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It was tragedy that made Ducasse realize he could be a chef without actually being in the kitchen. In 1984, he was flying over the Alps with several members of his staff when the Learjet dipped below the clouds and flew directly into the face of a mountain. Ducasse was thrown from the plane upon impact and lay fully conscious in the snow for almost seven hours before a rescue team arrived. He was the sole survivor. His right arm was so damaged that for a long time he could not even lift a paring knife. His right leg nearly had to be amputated. He could not stand upright for over a year, or walk without aid for three. Lying in his hospital bed, he wrote recipes from sensory memory. “I continued making menus,” he says. “I continued to think, continued my projects, continued to manage my restaurant. Intellectually, I never left the kitchen. I began to understand that I could have a restaurant without being obligated to be there physically.”

While not at all uncommon today, in 1996, when Ducasse opened his second restaurant in Paris, it was a brash move. Though he claimed to shuttle back and forth between Paris and Monaco enough to be in both places almost at the same time, Michelin slapped his wrist by taking a star from Le Louis XV (it was later restored). When he opened a third restaurant, and then a fourth, and then a restaurant in Tokyo, the jig was up.

Still, Ducasse remains intimately involved in each of his restaurants, from creating the menu to choosing its font. “I’m obsessed with details,” he has a habit of saying, and much of his time is now spent devising the perfect atmosphere in which to showcase a certain kind of food—which butter dishes and curtain rods and lighting systems display a dish to best effect. He is a mover of objects, casting them into specific positions in specific restaurants, or sometimes creating positions specifically for them. Ducasse is a man inspired by spoons.

Which is why there is no conveyer-belt Ducasse restaurant—no supplies from a central warehouse, no dishes on multiple menus, no knives or plates or glasses that are shared. There is only the slightest indication that the dishes all came from the mind of a single man. “Each restaurant must have a personality,” he says, “the sentiment of the man or woman who made it, who gave their touch, their ideas. That makes itself felt.”

When I visited Ducasse at his offices in Paris, he was selecting linens for Le Jules Verne, the famous old restaurant on the second level of the Eiffel Tower. The chef had unanimously won a competition held by the mayor of Paris to determine who would get the right to reinvent the iconic restaurant. (The project posed logistical, as well as culinary, challenges: In order to not upset the tower’s balance, all materials brought up must weigh no more than materials brought down, and they must be delivered at night, when the area is free of tourists.) That afternoon, he was lording over a table of black and white fabrics, deciding which ones would be used for the napkins, which ones would tie up the menus, which would line the waiters’ jackets and swish around the legs of the hostesses. Drawings sent over by the fashion house Lanvin lay around like blueprints. Ducasse ran his fingers over a swatch of black silk. “Très chic. Ça c’est le wow effect.”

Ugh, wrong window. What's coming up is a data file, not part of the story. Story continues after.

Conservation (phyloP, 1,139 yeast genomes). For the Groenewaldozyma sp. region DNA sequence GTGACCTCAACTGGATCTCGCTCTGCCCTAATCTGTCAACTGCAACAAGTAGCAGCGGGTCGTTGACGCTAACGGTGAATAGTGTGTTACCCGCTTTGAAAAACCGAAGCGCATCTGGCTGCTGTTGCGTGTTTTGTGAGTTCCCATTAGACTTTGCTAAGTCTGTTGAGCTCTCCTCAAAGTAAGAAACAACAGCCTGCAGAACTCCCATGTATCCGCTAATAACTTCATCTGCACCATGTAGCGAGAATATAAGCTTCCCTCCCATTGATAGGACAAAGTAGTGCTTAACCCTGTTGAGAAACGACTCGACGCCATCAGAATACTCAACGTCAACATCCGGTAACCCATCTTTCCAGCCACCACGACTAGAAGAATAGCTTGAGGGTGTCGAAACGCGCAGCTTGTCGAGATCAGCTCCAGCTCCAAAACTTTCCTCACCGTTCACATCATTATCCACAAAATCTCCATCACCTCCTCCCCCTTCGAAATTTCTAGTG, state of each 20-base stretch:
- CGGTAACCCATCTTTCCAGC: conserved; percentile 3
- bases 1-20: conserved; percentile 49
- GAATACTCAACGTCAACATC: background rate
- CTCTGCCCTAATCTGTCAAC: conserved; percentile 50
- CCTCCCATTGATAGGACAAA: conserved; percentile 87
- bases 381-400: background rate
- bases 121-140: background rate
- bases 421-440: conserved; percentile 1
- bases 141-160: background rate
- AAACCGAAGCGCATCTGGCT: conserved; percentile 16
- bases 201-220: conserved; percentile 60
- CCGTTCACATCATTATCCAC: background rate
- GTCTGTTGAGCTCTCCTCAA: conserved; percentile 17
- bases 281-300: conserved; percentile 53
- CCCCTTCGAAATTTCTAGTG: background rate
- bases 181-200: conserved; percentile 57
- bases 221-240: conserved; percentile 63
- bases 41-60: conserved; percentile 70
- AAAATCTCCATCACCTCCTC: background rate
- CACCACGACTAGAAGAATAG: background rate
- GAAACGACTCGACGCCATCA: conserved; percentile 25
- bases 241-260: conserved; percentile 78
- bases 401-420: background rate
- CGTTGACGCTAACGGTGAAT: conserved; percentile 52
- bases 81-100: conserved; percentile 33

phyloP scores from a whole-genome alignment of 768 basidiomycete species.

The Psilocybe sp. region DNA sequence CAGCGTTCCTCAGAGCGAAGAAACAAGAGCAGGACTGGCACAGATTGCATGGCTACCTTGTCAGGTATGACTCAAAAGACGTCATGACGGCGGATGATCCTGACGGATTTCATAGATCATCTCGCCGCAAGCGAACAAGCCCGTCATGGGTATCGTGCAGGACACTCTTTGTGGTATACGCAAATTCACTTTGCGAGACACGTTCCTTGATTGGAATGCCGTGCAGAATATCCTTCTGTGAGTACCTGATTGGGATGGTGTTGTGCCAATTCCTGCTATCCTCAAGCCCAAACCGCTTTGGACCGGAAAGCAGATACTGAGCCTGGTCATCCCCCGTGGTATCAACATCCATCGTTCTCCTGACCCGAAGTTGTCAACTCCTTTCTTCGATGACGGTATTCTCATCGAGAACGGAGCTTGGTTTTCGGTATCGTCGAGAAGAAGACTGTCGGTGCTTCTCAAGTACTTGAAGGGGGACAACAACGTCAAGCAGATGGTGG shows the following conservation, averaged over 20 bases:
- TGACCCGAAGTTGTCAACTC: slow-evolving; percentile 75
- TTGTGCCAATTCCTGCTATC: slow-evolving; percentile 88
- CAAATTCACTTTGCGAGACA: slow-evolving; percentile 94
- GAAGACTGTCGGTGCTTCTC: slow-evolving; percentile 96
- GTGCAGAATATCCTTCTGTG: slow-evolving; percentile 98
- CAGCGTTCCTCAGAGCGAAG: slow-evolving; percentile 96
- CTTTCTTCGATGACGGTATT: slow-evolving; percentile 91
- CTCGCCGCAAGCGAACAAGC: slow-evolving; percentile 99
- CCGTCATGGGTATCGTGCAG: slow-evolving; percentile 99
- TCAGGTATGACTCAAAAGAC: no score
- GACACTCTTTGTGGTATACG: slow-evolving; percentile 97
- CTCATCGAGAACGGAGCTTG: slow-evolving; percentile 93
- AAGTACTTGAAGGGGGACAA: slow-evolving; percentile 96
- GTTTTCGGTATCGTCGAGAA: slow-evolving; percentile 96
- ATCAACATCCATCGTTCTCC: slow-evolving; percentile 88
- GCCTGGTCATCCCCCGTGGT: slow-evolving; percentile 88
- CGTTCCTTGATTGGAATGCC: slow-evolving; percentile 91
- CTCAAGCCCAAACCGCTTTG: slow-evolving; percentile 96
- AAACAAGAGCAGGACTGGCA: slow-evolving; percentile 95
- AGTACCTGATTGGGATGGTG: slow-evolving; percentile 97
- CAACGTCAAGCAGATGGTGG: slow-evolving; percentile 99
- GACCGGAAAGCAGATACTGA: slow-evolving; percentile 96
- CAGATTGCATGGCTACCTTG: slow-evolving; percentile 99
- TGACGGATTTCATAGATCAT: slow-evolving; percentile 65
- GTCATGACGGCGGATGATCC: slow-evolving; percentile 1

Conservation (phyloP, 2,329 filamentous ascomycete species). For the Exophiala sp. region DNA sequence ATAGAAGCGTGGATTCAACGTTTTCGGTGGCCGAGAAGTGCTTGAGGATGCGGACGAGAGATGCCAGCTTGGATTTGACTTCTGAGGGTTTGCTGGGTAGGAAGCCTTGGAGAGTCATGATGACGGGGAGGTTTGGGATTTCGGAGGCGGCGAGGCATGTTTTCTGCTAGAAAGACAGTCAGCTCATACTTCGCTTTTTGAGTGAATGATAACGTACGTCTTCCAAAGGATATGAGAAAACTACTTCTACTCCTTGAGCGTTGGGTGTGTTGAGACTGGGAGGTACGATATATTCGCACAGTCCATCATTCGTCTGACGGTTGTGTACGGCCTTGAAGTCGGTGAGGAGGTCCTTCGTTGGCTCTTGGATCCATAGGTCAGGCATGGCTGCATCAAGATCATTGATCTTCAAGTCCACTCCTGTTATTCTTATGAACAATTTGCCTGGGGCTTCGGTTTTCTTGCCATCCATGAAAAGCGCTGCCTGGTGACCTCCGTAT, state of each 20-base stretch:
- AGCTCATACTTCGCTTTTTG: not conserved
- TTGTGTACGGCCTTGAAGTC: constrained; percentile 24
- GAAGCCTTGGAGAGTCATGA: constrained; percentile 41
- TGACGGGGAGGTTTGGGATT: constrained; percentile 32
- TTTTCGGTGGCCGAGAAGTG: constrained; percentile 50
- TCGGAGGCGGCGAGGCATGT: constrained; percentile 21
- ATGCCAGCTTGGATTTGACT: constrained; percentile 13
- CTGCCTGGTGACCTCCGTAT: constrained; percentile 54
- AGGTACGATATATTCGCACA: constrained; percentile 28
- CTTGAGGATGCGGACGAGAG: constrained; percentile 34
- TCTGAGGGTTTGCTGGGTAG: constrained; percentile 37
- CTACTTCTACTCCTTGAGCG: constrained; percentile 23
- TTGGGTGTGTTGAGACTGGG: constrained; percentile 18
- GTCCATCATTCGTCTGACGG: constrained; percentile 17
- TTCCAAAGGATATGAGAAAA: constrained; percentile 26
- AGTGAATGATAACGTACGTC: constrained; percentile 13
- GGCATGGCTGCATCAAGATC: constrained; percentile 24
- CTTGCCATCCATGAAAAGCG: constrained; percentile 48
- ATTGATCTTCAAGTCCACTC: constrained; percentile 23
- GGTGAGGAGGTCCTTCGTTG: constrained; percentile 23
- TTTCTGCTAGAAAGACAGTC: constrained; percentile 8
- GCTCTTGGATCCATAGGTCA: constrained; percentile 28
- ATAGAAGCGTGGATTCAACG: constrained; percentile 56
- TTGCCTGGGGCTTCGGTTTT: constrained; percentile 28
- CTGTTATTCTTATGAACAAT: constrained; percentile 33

The next day, he drove out to the Saint-Ouen flea market in the northern suburbs of Paris. The official plan was to look at some antique pastry-shaped serving dishes he’d been considering for Benoit New York. But besides having the world’s most important collection of antiques dealers, Saint-Ouen is one of those places where you get the sense that you could buy just about anything, and Ducasse has been known to spend twelve hours at a time there, often with Gwénäelle Guéguen, his statuesque wife. “He’s like a child. He wants everything, he wants to go everywhere,” Guéguen had warned.

Ducasse first saw Guéguen at Charles de Gaulle airport while waiting for a flight to New York. He switched seats so that he could sit beside her. She tried to indicate that she wasn’t interested. Sixteen years her senior, he had a beard, he was a smoker, and he was divorced, all counts against him as far as she was concerned. For most of the flight, she pretended to be asleep. Still, he persisted. “He called me and courted me, old-fashioned style,” she says. He quit smoking, shaved his beard. The first time he cooked for her, he was so nervous he burned the cake. “I ate the inside,” she says, laughing. He finally persuaded her to become his English translator, a role she still sometimes fills. “His charm made me think, Maybe he’s not just a boss, maybe he’s not just a friend,” she says. In November, they were married in Biarritz at the Hôtel du Palais, where Ducasse was once employed. “That’s how he works. If he has a passion, if he wants something, he will not give up.”


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